Parkwalk is the largest growth EIS fund manager, backing world-changing technologies emerging from the UK’s leading universities and research institutions. With £250m of assets under management, it has invested in over 100 companies across its flagship Parkwalk Opportunities EIS Fund as well as the award-winning enterprise and innovation funds Parkwalk manages for the Universities of Cambridge, Oxford and Bristol.

Parkwalk invests in businesses creating solutions to real-world challenges, with IP-protected innovations, across a range of sectors including life sciences, AI, quantum computing, advanced materials, genomics, cleantech, future of mobility, medtech and big data. 

About the University of Bristol Enterprise Fund
Managed by Parkwalk, The University of Bristol Enterprise Fund is an early stage investment fund backing scientific and technological companies spun out of the University of Bristol or being supported by the University’s SETsquared incubator.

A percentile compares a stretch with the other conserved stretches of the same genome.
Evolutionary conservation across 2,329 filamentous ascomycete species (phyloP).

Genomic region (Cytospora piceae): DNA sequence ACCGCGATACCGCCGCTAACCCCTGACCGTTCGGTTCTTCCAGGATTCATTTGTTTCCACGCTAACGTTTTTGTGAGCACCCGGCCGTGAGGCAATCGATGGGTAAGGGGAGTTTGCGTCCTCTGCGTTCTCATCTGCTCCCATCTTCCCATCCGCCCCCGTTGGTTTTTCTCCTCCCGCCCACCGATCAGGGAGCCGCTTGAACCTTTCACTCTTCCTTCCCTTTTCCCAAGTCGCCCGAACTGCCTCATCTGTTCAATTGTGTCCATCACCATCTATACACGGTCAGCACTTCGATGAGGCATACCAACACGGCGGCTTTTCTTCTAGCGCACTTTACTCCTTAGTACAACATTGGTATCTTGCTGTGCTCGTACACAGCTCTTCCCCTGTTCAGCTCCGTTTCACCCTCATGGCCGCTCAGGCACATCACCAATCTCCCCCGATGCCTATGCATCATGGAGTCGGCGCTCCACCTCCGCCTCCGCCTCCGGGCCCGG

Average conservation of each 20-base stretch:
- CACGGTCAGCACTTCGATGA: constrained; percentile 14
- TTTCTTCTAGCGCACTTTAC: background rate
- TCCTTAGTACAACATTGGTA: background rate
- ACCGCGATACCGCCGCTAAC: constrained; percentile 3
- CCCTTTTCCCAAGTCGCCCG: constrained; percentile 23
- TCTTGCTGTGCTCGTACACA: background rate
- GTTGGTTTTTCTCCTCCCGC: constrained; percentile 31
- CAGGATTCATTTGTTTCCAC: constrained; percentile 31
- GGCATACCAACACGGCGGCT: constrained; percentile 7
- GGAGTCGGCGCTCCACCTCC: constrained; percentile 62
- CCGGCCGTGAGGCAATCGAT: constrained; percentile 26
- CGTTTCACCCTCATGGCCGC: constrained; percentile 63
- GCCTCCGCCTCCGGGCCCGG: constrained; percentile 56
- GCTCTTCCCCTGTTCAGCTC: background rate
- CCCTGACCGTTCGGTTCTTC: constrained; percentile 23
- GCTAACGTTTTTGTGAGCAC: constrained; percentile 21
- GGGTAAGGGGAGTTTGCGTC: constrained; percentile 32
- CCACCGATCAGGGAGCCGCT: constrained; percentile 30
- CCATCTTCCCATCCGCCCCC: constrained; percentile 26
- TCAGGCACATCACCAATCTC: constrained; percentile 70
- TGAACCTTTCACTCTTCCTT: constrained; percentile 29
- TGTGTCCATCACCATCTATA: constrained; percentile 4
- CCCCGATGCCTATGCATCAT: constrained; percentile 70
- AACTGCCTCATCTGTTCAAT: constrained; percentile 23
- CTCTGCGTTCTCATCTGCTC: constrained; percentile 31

For more information, please visit:

About UKI2S
UKI2S is a national seed investment fund that helps the UK to build innovative businesses, leverage private investment and grow jobs. UKI2S achieves this by nurturing new businesses arising from the great science undertaken in the UK; providing the patient, long-term committed capital and strategic advice these companies need. Over the past decade and more UKI2S has built a substantial track record with 55 portfolio companies created – with only £14m of capital from UKI2S – that between them have attracted over £400m of later stage investment and now have a combined market value of over £700m. UKI2S works closely with its partners – led STFC, BBSRC and NERC, which are all part of UK Research & Innovation (UKRI) and Dstl — and is aligned with the Catapults and Innovate UK to create the best environment for innovation to flourish and in turn, boost the UK’s competitiveness and productivity by commercialising key technological advances in industrial biotech, ag tech, healthcare, medicine, clean energy, materials, artificial intelligence, software and space. For more information, please visit